He is on pace to threaten Pete Rose’s all-time record of 4,256 career hits.
Fuck you. Jeter nees over 1500 more hits. Even if he maintains his current pace (which he won’t), he’ll need to do it for 8 more seasons. 43-year-old shortstops with 200 hits per season makes total sense, right? If Derek Jeter gets to 4000 hits (which would make him third ever), I will be the first one to take back everything I’ve said so far in this blog. But it’s not going to happen.
And yet Mr. Jeter has never been voted the MVP. In 1999, most baseball analysts thought that the Yankee, who batted .349 with 24 home runs and a league-leading 219 hits, was the best player. But sportswriters chose Texas catcher Ivan Rodriguez. In 2006, the analysts again favored Mr. Jeter, who batted .343 and stole 34 bases, but the writers went with Minnesota first baseman Justin Morneau.
What the fuck? 1999? Jeter ended up 6th in MVP voting. ”Most baseball analysts” is another shitfuck way to say you’re making stuff up. He had a great year in ‘99, but you can’t just look at what stats Jeter led in that year and assert that those are the important stats. Stolen bases? Luis Gonzalez also led the National League in hits in 1999 and hit .336 with 26 home runs. And yet Chipper Jones won the MVP. Where is your impassioned Luis Gonzalez column?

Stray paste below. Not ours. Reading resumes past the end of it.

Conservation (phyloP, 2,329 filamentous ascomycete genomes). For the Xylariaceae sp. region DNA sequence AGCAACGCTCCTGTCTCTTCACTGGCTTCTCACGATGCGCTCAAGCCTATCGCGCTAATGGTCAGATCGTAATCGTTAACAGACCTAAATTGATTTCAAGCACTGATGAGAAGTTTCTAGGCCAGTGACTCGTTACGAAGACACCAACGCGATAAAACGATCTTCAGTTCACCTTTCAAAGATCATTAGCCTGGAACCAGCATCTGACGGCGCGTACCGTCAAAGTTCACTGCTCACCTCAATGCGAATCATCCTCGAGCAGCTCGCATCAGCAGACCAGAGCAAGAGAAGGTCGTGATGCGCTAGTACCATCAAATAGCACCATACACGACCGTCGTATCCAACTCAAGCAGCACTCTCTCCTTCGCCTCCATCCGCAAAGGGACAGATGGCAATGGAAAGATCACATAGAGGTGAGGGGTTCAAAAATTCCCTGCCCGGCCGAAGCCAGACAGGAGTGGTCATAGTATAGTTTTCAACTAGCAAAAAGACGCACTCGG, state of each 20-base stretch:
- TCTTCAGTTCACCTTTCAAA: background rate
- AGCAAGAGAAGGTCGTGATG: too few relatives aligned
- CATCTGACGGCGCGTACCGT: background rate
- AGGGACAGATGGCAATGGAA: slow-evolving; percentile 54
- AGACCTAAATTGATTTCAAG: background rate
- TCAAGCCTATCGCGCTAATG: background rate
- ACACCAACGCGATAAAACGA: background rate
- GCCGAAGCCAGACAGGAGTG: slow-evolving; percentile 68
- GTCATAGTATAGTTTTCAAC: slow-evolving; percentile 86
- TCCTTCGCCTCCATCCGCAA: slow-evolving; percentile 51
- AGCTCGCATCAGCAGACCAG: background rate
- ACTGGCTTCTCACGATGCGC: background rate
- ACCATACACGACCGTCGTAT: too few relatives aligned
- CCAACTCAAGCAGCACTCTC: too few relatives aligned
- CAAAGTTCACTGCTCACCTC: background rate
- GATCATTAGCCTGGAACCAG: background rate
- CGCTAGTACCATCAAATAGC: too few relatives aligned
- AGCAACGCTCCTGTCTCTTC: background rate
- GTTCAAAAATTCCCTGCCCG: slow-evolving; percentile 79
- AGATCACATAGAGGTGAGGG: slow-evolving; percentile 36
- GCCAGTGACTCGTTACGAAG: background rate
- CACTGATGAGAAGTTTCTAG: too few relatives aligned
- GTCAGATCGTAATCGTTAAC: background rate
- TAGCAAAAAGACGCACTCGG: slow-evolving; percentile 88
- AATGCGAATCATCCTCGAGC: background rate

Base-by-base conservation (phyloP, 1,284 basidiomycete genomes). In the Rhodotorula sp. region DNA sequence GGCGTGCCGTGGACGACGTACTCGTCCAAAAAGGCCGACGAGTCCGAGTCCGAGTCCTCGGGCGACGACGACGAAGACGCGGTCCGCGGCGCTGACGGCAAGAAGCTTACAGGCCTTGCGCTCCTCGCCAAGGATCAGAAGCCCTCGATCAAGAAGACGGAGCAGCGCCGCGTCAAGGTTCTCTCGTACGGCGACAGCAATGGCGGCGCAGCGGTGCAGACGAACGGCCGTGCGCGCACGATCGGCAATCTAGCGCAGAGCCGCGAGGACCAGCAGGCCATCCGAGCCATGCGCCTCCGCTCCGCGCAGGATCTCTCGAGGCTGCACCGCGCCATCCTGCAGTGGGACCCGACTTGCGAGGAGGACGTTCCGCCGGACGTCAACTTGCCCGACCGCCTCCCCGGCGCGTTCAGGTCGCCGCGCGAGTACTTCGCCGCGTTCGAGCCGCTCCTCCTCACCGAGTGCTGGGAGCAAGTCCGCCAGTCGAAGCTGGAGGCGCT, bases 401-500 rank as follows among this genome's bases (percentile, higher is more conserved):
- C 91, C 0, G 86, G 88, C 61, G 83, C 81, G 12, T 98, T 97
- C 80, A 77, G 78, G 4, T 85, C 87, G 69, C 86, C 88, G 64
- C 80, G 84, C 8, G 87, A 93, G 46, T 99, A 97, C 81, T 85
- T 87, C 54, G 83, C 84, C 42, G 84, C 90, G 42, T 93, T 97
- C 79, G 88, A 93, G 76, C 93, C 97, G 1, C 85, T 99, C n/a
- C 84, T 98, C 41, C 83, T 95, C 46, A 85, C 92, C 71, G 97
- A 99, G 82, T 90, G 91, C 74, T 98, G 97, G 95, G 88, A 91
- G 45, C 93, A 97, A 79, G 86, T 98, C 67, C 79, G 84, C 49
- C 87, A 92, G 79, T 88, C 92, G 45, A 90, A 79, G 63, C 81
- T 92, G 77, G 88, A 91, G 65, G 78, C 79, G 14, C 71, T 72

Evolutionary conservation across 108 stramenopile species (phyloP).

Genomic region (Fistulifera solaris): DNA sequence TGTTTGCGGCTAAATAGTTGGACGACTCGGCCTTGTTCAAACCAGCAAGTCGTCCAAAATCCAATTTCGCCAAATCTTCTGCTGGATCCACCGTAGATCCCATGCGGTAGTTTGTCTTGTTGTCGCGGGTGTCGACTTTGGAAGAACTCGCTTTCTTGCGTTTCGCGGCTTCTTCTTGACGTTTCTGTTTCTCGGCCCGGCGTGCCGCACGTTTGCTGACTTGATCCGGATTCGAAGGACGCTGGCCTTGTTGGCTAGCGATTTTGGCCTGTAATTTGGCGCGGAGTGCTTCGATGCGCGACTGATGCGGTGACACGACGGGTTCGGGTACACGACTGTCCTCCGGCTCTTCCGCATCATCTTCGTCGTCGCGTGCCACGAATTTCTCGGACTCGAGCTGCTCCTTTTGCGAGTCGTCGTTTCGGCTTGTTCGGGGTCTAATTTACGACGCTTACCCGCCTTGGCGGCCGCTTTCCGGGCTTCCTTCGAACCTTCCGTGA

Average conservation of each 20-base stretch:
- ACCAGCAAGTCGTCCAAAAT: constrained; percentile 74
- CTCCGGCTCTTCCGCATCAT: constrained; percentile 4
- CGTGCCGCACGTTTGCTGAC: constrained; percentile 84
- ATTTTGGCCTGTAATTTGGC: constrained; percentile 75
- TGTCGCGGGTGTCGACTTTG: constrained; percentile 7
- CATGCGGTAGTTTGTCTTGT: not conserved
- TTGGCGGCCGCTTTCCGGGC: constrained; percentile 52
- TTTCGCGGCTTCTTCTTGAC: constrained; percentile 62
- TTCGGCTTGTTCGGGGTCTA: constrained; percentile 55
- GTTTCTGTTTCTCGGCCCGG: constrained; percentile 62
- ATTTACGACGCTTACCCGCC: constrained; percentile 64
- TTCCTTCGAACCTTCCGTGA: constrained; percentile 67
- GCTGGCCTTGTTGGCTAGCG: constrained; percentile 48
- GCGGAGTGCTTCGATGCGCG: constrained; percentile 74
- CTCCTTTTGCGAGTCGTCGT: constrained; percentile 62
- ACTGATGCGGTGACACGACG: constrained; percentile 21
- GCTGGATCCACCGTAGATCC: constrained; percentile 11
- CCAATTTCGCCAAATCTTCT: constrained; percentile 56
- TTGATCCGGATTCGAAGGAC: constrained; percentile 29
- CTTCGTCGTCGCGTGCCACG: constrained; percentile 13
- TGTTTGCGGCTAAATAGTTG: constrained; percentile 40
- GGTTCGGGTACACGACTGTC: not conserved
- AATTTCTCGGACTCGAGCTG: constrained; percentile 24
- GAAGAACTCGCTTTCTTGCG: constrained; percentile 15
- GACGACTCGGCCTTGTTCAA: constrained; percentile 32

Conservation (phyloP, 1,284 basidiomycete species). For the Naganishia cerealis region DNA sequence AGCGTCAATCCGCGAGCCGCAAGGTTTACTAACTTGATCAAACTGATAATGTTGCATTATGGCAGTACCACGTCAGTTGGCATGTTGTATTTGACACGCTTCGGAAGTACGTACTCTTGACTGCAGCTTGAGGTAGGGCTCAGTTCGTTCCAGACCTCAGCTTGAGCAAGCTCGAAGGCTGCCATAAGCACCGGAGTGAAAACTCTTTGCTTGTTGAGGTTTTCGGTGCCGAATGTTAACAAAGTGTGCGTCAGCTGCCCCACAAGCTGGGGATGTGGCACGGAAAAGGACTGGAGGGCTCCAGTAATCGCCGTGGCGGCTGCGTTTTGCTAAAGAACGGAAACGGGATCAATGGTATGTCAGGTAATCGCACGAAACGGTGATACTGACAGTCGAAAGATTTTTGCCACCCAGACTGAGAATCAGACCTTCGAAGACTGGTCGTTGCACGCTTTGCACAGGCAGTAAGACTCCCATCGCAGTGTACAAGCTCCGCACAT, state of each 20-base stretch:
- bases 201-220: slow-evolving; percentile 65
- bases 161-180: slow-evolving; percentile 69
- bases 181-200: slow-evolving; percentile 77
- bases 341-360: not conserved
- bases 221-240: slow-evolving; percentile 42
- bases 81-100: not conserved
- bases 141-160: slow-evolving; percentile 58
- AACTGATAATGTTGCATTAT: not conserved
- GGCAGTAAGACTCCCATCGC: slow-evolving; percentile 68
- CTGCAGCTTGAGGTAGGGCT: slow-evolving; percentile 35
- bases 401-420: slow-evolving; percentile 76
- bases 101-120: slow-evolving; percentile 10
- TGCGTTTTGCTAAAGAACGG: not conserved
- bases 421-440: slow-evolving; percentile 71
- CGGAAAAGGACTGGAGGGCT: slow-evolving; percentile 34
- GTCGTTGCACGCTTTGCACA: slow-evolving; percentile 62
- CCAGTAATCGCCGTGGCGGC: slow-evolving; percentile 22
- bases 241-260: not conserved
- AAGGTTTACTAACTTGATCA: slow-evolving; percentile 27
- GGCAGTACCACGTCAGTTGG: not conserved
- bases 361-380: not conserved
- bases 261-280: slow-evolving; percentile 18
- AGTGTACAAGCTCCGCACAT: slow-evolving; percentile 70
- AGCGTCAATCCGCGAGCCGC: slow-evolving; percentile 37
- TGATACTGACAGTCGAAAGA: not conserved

There’s been a collective Jeter Boner coming out of the Bronx this year and it’s beginning to amaze me how little Yankees fans know about baseball history or even the rest of the league. Just because you feel passionately about Jeter doesn’t mean you can declare him the MVP or the greatest shortstop of all time.
I’ll give a baseless impassioned argument too: I hope Joe Mauer beats the fuck out of Jeter (and Teixiera) for MVP. And I hope the Yankees take a nose dive between now and October or get swept in the first round of the ALDS.
When Jim Thome went to the Dodgers (joining fellow 500 HR club member Manny Ramirez), it made me wonder which team in Major League history had the most future Hall of Famers. I believe two Yankees teams hold that distinction.
The 1930 and 1931-1933 Yankees have 9 future Hall of Famers each.
Earle Combs, Bill Dickey, Lou Gehrig, Lefty Gomez, Tony Lazzeri, Herb Pennock, Red Ruffing and Babe Ruth were on all of those teams, while Waite Hoyt was on the 1930 team and Joe Sewell was on the 1931-1933 seasons.
Strangely enough, only the 1932 version went to the post-season, sweeping the World Series from the Chicago Cubs. It was the same World Series where Ruth called his shot at Wrigley Field. The Cubs, by the way had five future Hall of Famers that year - Billy Herman, Kiki Cuyler, Burleigh Grimes, Rogers Hornsby and Gabby Hartnett.